Last night, in a moment of curiosity, I decided to learn the reading level of my novel. It was easy to do. I opened a random chapter and ran the spelling & grammar feature of the review tool in Word 2007. At the end of the tool’s run, it gave me the reading level, based on the Flesch-Kincaid Test. Before I reveal the reading level of my chapter, let me briefly explain the Flesch-Kincaid Test, at least as best as I can given that I don’t understand math. The Test is an algebraic formula to give an average based on character count per word, word count per sentence, sentence structure and complexity, and presence of passive voice. I think. It provides an average, a ball-park figure.
My chapter ranked at a 4th grade reading level.
At first, I was shocked! I was offended — with myself. I am about to earn an MA in English! Can’t I write any better than that?
Then, I performed some studies of articles and blogs online written by people who have studied the Flesch-Kincaid Test and ran it on some popular authors. I was surprised. Stephen King, John Grisham, and Jan Karon all wrote at an average of a 4th grade reading level. The lush Stephen King? No way! Ernest Hemingway ranked at a 5th grade level.
The Flesch-Kincaid Test contains a flaw. The more dialogue that is present, the lower the reading level. Dialogue often contains sentence fragments, slang, passive verbs, etc. I am dialogue heavy, to invoke an understatement. So, my actual sentence complexity may be higher.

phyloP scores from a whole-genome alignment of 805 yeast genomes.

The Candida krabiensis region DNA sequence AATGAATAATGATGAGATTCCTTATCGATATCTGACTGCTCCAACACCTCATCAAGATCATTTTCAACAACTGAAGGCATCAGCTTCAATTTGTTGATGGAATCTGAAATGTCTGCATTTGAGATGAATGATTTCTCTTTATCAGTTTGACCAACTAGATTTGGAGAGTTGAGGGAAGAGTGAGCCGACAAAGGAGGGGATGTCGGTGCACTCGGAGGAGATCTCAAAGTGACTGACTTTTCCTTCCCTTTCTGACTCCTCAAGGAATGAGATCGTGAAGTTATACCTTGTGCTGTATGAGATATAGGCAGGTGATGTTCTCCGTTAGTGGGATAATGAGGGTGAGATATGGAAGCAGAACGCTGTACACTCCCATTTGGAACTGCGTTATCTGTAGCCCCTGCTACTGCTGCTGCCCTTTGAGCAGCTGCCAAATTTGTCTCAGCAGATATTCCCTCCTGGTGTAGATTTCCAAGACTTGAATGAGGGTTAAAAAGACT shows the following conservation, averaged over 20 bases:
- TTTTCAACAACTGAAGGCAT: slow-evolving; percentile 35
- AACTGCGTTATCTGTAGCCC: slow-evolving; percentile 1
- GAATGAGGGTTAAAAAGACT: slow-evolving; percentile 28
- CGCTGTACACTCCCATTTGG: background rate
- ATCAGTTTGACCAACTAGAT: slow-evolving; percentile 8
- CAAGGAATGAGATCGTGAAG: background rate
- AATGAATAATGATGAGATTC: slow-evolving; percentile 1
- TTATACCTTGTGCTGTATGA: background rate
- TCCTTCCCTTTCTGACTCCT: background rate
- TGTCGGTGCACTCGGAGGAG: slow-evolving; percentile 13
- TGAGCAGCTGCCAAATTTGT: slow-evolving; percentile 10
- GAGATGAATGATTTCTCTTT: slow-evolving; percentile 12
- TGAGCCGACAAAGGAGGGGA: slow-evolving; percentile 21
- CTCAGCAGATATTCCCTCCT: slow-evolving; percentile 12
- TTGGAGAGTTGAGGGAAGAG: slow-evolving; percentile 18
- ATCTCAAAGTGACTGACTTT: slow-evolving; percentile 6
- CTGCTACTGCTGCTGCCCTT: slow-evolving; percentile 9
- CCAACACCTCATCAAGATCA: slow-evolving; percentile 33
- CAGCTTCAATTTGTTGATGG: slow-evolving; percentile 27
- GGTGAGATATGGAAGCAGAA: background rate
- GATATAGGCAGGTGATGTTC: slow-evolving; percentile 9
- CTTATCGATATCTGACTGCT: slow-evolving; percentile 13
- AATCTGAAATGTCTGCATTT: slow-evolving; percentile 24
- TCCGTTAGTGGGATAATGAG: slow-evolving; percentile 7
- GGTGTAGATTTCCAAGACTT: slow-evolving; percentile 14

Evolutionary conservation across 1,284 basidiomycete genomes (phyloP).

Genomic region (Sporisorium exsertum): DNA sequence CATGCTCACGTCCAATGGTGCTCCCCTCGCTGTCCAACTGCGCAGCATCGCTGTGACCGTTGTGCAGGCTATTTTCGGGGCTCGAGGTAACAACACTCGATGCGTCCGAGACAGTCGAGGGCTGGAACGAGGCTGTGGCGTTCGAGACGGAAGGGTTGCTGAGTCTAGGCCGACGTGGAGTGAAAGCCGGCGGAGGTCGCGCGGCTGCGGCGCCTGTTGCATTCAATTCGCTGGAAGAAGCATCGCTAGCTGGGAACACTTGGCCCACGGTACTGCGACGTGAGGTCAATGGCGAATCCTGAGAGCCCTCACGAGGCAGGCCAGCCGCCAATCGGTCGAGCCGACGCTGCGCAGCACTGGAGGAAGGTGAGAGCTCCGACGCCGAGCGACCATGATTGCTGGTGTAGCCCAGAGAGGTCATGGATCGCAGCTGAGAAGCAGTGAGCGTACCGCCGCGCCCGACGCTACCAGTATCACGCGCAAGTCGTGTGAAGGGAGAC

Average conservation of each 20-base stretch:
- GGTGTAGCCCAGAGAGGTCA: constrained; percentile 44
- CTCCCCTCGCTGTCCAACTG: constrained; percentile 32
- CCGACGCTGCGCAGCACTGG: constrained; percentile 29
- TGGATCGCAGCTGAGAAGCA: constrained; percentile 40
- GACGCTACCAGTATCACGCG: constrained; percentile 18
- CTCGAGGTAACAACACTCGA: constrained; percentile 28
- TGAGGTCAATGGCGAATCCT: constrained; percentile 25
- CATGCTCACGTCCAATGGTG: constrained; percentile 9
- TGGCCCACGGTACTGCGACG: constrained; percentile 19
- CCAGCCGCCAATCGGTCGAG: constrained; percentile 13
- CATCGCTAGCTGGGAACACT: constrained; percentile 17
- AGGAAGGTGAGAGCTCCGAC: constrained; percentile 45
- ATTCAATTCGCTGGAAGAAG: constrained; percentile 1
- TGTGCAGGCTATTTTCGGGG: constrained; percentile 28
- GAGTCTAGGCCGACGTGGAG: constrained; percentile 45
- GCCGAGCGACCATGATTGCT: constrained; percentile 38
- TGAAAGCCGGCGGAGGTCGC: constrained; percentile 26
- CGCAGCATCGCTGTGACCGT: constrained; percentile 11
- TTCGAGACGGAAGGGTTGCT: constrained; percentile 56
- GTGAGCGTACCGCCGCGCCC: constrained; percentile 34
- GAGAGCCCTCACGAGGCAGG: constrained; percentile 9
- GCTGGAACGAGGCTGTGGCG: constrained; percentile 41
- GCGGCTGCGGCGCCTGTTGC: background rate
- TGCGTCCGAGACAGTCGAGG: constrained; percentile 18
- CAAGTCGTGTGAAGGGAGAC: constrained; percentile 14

One important point to remember, and the people who designed the Flesch-Kincaid Test stress this — the lower the reading level on the Flesch-Kincaid Test, the higher the readability. Do you remember history books written prior to 1985? Do you remember how difficult they were to read? Rather boring, right? They were written on a high school or college level. Then came writers like Stephen Ambrose and David McCullough, both of whom wrote on a much lower reading level, but much more like novelists. They made history fun to read! History books now dominate the New York Times best-seller list. A lower reading level is not a bad thing at all, especially if you want a wider audience.
Easier words, shorter sentences, less complex paragraphs, and direct structure make for an easier-to-read book. These are important points whether the writer is writing an adventure (me) or literature (Hemingway). Most readers do not want to read Finnigan’s Wake (even James Joyce didn’t want to write it — it was a direct jab at his critics). But most readers enjoy — actually enjoy — For Whom the Bell Tolls, Goldfinger, Harry Potter and the Deathly Hallows, Insomnia, the Testament, and The Other Boleyn Woman. Even Pulitzer Prize winning novels are written on a lower reading level, but higher readability level, than the prestige implies.
To compare myself to myself, I ran the same test on the preface to my thesis. It ranked at a 9th grade reading level, and personally, it’s the most boring thing I’ve ever written. Hmm. I have a feeling that I can write on the college reading level, but if I did, it would read like a treatise on thermodynamics.
I learned something. A few things, really. For openers, I learned that I can be a snob! I also learned that tests of this sort really don’t mean bo diddly squat. They are good guides, and yes, I would like to elevate my novel to the 6th grade level. Ultimately, however, I write commercial fiction — adventures — and I would much rather the reader turn the page than run for the dictionary. At the end of the book, I want the reader to say “When is the next book coming out?” not “What did he say?”
I will write this book the best that I can. If it turns out to be written on a 5th grade reading level, well that just means that 90% of the population can read it and enjoy it. More sales for me!